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# INTRODUCTION TO LOGIC

(COURSE SYLLABUS)
Class:
Section: 01

Class hours: 3
Credit hours: 3

Time: T. TH.
Class room:

B.A., M.A., and Ph.D. in Philosophy: Concentration on Modern Philosophy: Science and
Metaphysics.
Office hours: Before or after class and by appointment.
Text Book:

## A Concise Introduction to Logic, by Hurley, Eighth edition, Wadsworth, 2002.

Course Description:
Logic is implied in every field of knowledge, the (logy) refers to logic, whether in Religion as in Theology,
or in Matter as in Geology, or in Method as in Methodology.
This course is designed to present the student with a solid introduction to logical thinking and critical
analysis. Since arguments are basic units of thinking, thus emphasis will be placed on them. However,
logics main concern is not only the type and structure of these arguments, but also the validity of our
reasoning through these arguments. By knowing the validity and soundness we will be able to identify,
analyze, and evaluate arguments in scientific language and everyday language. The non-valid arguments
usually called Fallacies, studying these fallacies will enhance and demonstrate our ability of critical
thinking. By discussing these subjects we will be covering the formal logic.
Since our modern life dominated by the achievement and application of science, therefore we will cover the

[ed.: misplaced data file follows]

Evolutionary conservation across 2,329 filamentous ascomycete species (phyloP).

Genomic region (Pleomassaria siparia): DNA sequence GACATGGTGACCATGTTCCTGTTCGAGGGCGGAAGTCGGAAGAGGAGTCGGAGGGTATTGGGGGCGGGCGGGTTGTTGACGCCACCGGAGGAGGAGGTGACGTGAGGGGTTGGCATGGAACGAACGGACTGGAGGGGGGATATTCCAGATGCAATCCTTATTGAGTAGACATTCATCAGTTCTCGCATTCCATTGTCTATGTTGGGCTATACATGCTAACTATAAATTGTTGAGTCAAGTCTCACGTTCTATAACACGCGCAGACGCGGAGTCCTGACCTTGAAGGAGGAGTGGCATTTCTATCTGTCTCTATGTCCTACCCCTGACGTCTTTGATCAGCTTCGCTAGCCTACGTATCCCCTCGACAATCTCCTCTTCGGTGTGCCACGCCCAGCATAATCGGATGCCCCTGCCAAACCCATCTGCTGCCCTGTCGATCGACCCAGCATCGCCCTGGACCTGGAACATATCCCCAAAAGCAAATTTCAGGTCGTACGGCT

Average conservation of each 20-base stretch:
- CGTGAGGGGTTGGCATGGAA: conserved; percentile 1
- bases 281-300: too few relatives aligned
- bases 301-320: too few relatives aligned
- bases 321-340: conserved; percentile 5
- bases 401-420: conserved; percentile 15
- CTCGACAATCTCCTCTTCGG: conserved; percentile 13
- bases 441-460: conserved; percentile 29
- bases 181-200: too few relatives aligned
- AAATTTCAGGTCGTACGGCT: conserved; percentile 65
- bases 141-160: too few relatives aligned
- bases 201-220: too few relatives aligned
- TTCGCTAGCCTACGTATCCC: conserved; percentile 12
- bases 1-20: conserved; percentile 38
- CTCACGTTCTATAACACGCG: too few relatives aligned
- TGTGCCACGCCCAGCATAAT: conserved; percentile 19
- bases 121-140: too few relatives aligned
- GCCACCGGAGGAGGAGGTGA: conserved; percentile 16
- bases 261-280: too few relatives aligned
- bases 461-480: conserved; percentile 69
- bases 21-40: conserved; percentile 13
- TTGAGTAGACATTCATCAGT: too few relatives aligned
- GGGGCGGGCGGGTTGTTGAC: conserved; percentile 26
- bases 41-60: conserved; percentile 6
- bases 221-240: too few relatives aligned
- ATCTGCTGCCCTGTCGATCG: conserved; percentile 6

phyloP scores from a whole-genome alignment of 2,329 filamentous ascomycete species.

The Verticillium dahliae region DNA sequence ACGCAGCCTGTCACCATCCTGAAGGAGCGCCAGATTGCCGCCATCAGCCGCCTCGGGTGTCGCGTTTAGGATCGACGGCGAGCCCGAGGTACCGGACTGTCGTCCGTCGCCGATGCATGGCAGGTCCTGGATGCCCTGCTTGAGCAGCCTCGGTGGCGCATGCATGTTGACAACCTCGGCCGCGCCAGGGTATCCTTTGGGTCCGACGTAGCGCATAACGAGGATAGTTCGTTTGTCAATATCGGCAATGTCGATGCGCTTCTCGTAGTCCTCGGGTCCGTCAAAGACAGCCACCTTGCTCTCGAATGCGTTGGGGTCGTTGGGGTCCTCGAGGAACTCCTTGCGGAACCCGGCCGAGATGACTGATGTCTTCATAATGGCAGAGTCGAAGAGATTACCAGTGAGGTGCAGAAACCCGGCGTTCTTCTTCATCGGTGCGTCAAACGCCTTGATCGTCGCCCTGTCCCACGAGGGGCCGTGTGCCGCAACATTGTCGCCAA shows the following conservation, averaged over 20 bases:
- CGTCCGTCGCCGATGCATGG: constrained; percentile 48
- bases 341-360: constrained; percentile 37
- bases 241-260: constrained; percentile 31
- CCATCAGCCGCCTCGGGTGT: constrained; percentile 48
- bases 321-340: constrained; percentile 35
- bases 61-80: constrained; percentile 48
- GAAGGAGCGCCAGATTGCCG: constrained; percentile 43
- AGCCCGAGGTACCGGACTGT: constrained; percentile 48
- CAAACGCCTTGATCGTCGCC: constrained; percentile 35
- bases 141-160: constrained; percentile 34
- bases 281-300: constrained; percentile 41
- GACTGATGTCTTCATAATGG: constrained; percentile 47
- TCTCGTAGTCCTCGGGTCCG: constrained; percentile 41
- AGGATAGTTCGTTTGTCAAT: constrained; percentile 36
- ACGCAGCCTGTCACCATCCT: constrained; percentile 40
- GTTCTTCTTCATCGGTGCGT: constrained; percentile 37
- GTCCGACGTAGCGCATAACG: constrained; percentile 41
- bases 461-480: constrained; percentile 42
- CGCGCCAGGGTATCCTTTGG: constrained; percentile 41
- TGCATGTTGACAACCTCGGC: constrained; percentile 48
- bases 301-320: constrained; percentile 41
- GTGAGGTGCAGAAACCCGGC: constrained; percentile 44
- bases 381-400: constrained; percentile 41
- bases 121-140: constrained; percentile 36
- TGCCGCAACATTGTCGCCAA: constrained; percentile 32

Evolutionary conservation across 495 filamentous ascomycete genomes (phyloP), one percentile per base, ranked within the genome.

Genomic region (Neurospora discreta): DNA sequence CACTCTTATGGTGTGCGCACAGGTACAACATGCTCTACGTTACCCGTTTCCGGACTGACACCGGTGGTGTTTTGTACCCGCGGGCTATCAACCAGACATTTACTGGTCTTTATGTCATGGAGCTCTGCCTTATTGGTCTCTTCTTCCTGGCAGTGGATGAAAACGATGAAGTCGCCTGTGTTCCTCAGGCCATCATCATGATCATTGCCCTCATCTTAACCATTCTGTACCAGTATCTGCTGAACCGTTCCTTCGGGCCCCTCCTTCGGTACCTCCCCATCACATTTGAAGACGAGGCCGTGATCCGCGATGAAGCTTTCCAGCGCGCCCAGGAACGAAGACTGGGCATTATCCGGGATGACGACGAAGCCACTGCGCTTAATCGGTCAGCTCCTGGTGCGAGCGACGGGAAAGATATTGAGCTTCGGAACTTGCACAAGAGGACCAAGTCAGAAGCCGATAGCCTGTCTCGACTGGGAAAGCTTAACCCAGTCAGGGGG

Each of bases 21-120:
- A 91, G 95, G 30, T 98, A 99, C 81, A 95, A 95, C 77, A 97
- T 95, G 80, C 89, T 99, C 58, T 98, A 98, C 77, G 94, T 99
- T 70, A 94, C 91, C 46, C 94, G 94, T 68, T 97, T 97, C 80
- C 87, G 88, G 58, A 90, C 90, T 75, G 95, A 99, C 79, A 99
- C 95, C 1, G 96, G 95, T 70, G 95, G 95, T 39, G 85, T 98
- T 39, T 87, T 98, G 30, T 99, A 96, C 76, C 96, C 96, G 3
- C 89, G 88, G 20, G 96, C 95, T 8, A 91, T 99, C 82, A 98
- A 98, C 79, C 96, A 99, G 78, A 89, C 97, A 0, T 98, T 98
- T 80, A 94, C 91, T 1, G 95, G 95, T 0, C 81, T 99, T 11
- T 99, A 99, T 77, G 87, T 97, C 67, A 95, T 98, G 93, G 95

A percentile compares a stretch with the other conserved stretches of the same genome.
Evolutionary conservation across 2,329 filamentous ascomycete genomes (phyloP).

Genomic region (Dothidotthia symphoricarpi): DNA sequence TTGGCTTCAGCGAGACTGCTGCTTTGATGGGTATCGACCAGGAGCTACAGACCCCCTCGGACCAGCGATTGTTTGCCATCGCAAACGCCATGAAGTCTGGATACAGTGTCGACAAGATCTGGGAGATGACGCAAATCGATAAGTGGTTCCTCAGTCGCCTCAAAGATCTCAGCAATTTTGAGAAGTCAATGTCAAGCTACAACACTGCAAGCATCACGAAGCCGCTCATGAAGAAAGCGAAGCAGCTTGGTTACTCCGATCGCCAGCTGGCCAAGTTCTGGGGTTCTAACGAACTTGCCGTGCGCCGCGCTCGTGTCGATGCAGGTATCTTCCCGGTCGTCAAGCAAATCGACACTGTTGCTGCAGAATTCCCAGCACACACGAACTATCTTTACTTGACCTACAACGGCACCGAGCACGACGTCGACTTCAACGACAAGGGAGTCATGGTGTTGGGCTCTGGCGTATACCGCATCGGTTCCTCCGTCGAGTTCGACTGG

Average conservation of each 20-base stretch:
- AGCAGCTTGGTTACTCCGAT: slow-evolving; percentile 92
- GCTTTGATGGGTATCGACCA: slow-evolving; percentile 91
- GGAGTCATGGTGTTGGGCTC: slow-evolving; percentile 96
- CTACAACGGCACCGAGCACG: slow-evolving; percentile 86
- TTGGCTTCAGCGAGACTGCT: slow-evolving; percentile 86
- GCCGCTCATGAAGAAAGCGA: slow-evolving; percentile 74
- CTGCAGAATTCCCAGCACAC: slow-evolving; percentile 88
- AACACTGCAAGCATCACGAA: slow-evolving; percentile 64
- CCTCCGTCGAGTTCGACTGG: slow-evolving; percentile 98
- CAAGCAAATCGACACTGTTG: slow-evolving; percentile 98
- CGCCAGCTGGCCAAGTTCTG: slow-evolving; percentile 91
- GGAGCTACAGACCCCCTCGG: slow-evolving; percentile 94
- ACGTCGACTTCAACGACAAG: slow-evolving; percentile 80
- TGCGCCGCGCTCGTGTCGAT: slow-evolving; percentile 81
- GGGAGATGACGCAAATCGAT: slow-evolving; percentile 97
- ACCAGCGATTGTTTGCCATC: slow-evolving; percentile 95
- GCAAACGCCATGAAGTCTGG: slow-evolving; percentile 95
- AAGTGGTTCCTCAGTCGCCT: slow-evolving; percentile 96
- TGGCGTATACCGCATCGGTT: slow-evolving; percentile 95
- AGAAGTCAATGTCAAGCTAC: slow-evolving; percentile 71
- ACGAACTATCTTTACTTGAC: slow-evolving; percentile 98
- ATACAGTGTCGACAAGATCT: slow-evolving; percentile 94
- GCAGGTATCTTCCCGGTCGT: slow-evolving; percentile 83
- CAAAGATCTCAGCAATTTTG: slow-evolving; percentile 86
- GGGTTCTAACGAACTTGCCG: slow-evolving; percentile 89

inductive logic too.
Studying the Methodology of science is basically studying the logic of science or applied logic.
Course Requirements:
1-Class attendance and participation is mandatory: Students should arrive at class having carefully studied
the assigned text and prepared to discuss it.
2- Complete all reading assignments and homework.
3- Take two exams on course material.
4- Weekly quizzes.
5- every day absence minus two points (-2).
6- every missing homework minus two points (-2), No late assignment.

Exam # 1:
Exam # 2:

40%
40%

91-100 = A
87-90 =B+
80-86 =B
70-79 =C
60-69 =D
59 and below=F

## Make-up Exams and Late Papers:

Make-up exams will only be given in cases of a documented illness or personal crisis. If you are too ill to
take the exam, then you will need to present verifiable documentation from a licensed healthcare
professional. The same rule applies to late papers and assignments.

INTRODUCTION TO LOGIC
(COURSE SYLLABUS)
DATE
August 27 T
29 TH
September, 3T
5 TH
10 T
12 TH
17 T
19 TH
24 T
26 TH
October, 1 T
3 TH
8T
10 TH
15 T
17 TH
22 T
24 TH
29 T
31 TH
November, 5 T
7 TH
12 T
14 TH
19 T
21 TH
26 T
28 TH
December, 3 T
5 TH
10 T
12 TH

Class introduction and Policies.
Arguments, Premises, and Conclusions.
Deduction and Validity
Induction and Cogency
Language and Meaning
Definitions
Definitions: Techniques and criteria
Informal Fallacies
Fallacies of Weak Induction
Fallacies of Presumption and Ambiguity
Movie, Discussion, and Review
First Exam.
Categorical Propositions
Modern Square of Opposition
Conversion, Obversion, and Contraposition
Solving Problems and Discussion
Translating Ordinary Language into Categorical
Categorical Syllogism and
Rules
Second Exam.
Propositinal Logic, and Truth Functions
Truth Function
Natural Deduction
Natural Deduction
Discussion
Thanksgiving, Holiday, No Class.
Rules of Implications I
Rules of Implications II
Solving Problems
Discussion and Review.
Final Exam.

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